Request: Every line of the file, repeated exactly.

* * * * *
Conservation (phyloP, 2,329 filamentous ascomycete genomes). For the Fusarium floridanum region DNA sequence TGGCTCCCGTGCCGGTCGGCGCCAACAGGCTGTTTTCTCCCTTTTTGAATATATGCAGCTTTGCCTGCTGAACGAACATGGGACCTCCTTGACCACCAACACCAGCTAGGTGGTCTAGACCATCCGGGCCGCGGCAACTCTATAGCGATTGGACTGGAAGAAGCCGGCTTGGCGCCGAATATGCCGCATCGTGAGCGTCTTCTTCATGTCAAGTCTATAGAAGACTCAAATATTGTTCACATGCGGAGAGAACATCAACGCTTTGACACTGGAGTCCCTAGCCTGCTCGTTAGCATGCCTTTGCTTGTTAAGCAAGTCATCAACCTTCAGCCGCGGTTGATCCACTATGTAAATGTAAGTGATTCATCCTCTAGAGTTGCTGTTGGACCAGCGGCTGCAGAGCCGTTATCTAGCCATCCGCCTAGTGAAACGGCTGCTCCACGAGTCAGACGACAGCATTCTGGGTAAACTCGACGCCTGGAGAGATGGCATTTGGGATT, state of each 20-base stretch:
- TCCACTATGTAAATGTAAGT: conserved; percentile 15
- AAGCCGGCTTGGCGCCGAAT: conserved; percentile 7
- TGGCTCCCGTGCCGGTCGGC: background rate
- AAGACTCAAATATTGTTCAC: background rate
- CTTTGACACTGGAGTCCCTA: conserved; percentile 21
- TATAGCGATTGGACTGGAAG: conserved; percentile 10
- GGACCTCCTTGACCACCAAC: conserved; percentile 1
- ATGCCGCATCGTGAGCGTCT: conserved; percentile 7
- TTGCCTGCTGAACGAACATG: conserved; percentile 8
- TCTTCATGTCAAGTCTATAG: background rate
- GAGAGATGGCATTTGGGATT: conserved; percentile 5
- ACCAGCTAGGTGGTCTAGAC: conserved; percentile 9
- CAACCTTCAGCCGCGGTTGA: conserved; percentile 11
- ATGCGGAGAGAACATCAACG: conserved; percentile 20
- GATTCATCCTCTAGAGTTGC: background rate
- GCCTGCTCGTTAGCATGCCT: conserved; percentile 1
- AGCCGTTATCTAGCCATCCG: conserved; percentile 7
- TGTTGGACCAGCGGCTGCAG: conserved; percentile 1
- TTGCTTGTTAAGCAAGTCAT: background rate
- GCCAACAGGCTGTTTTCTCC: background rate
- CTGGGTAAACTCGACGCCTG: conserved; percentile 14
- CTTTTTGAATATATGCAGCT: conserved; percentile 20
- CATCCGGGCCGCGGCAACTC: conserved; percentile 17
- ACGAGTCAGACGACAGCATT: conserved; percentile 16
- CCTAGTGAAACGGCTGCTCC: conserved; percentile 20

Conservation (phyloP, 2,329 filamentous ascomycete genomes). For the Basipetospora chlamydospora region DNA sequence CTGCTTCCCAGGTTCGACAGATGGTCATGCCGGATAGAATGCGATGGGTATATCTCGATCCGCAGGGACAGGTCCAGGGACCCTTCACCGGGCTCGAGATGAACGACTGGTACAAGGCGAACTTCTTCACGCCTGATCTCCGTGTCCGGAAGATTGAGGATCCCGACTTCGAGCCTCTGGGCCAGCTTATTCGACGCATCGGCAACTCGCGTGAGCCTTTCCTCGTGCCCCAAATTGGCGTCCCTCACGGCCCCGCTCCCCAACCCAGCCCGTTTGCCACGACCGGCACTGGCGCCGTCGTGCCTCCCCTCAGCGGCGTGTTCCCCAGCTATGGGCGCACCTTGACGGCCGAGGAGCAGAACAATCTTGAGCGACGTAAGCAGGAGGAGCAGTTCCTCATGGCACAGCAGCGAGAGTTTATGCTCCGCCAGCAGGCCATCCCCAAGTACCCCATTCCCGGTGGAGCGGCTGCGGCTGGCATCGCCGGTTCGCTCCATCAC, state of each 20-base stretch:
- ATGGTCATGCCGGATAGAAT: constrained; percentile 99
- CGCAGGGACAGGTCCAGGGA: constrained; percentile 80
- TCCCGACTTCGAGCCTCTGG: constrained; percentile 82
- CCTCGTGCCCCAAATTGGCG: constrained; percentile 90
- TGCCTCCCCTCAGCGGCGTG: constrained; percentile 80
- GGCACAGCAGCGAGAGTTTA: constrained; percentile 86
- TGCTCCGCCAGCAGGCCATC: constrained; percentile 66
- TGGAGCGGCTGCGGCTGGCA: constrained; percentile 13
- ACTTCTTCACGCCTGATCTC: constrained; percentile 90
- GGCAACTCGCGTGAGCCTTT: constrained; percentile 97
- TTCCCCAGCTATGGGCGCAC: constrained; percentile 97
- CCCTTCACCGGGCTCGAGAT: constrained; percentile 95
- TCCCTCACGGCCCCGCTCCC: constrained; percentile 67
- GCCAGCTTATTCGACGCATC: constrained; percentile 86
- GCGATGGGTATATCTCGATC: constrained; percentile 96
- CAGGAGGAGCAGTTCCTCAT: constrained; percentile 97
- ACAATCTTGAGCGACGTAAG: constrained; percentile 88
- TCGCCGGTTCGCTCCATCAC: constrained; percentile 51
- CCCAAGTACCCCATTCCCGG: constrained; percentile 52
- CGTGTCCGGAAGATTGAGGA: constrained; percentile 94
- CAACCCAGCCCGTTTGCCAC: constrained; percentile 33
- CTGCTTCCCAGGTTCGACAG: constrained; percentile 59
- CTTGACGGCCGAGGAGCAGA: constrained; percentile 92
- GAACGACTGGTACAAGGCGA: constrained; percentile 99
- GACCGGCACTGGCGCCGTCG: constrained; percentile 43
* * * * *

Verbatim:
Conservation (phyloP, 2,329 filamentous ascomycete genomes). For the Fusarium floridanum region DNA sequence TGGCTCCCGTGCCGGTCGGCGCCAACAGGCTGTTTTCTCCCTTTTTGAATATATGCAGCTTTGCCTGCTGAACGAACATGGGACCTCCTTGACCACCAACACCAGCTAGGTGGTCTAGACCATCCGGGCCGCGGCAACTCTATAGCGATTGGACTGGAAGAAGCCGGCTTGGCGCCGAATATGCCGCATCGTGAGCGTCTTCTTCATGTCAAGTCTATAGAAGACTCAAATATTGTTCACATGCGGAGAGAACATCAACGCTTTGACACTGGAGTCCCTAGCCTGCTCGTTAGCATGCCTTTGCTTGTTAAGCAAGTCATCAACCTTCAGCCGCGGTTGATCCACTATGTAAATGTAAGTGATTCATCCTCTAGAGTTGCTGTTGGACCAGCGGCTGCAGAGCCGTTATCTAGCCATCCGCCTAGTGAAACGGCTGCTCCACGAGTCAGACGACAGCATTCTGGGTAAACTCGACGCCTGGAGAGATGGCATTTGGGATT, state of each 20-base stretch:
- TCCACTATGTAAATGTAAGT: conserved; percentile 15
- AAGCCGGCTTGGCGCCGAAT: conserved; percentile 7
- TGGCTCCCGTGCCGGTCGGC: background rate
- AAGACTCAAATATTGTTCAC: background rate
- CTTTGACACTGGAGTCCCTA: conserved; percentile 21
- TATAGCGATTGGACTGGAAG: conserved; percentile 10
- GGACCTCCTTGACCACCAAC: conserved; percentile 1
- ATGCCGCATCGTGAGCGTCT: conserved; percentile 7
- TTGCCTGCTGAACGAACATG: conserved; percentile 8
- TCTTCATGTCAAGTCTATAG: background rate
- GAGAGATGGCATTTGGGATT: conserved; percentile 5
- ACCAGCTAGGTGGTCTAGAC: conserved; percentile 9
- CAACCTTCAGCCGCGGTTGA: conserved; percentile 11
- ATGCGGAGAGAACATCAACG: conserved; percentile 20
- GATTCATCCTCTAGAGTTGC: background rate
- GCCTGCTCGTTAGCATGCCT: conserved; percentile 1
- AGCCGTTATCTAGCCATCCG: conserved; percentile 7
- TGTTGGACCAGCGGCTGCAG: conserved; percentile 1
- TTGCTTGTTAAGCAAGTCAT: background rate
- GCCAACAGGCTGTTTTCTCC: background rate
- CTGGGTAAACTCGACGCCTG: conserved; percentile 14
- CTTTTTGAATATATGCAGCT: conserved; percentile 20
- CATCCGGGCCGCGGCAACTC: conserved; percentile 17
- ACGAGTCAGACGACAGCATT: conserved; percentile 16
- CCTAGTGAAACGGCTGCTCC: conserved; percentile 20

Conservation (phyloP, 2,329 filamentous ascomycete genomes). For the Basipetospora chlamydospora region DNA sequence CTGCTTCCCAGGTTCGACAGATGGTCATGCCGGATAGAATGCGATGGGTATATCTCGATCCGCAGGGACAGGTCCAGGGACCCTTCACCGGGCTCGAGATGAACGACTGGTACAAGGCGAACTTCTTCACGCCTGATCTCCGTGTCCGGAAGATTGAGGATCCCGACTTCGAGCCTCTGGGCCAGCTTATTCGACGCATCGGCAACTCGCGTGAGCCTTTCCTCGTGCCCCAAATTGGCGTCCCTCACGGCCCCGCTCCCCAACCCAGCCCGTTTGCCACGACCGGCACTGGCGCCGTCGTGCCTCCCCTCAGCGGCGTGTTCCCCAGCTATGGGCGCACCTTGACGGCCGAGGAGCAGAACAATCTTGAGCGACGTAAGCAGGAGGAGCAGTTCCTCATGGCACAGCAGCGAGAGTTTATGCTCCGCCAGCAGGCCATCCCCAAGTACCCCATTCCCGGTGGAGCGGCTGCGGCTGGCATCGCCGGTTCGCTCCATCAC, state of each 20-base stretch:
- ATGGTCATGCCGGATAGAAT: constrained; percentile 99
- CGCAGGGACAGGTCCAGGGA: constrained; percentile 80
- TCCCGACTTCGAGCCTCTGG: constrained; percentile 82
- CCTCGTGCCCCAAATTGGCG: constrained; percentile 90
- TGCCTCCCCTCAGCGGCGTG: constrained; percentile 80
- GGCACAGCAGCGAGAGTTTA: constrained; percentile 86
- TGCTCCGCCAGCAGGCCATC: constrained; percentile 66
- TGGAGCGGCTGCGGCTGGCA: constrained; percentile 13
- ACTTCTTCACGCCTGATCTC: constrained; percentile 90
- GGCAACTCGCGTGAGCCTTT: constrained; percentile 97
- TTCCCCAGCTATGGGCGCAC: constrained; percentile 97
- CCCTTCACCGGGCTCGAGAT: constrained; percentile 95
- TCCCTCACGGCCCCGCTCCC: constrained; percentile 67
- GCCAGCTTATTCGACGCATC: constrained; percentile 86
- GCGATGGGTATATCTCGATC: constrained; percentile 96
- CAGGAGGAGCAGTTCCTCAT: constrained; percentile 97
- ACAATCTTGAGCGACGTAAG: constrained; percentile 88
- TCGCCGGTTCGCTCCATCAC: constrained; percentile 51
- CCCAAGTACCCCATTCCCGG: constrained; percentile 52
- CGTGTCCGGAAGATTGAGGA: constrained; percentile 94
- CAACCCAGCCCGTTTGCCAC: constrained; percentile 33
- CTGCTTCCCAGGTTCGACAG: constrained; percentile 59
- CTTGACGGCCGAGGAGCAGA: constrained; percentile 92
- GAACGACTGGTACAAGGCGA: constrained; percentile 99
- GACCGGCACTGGCGCCGTCG: constrained; percentile 43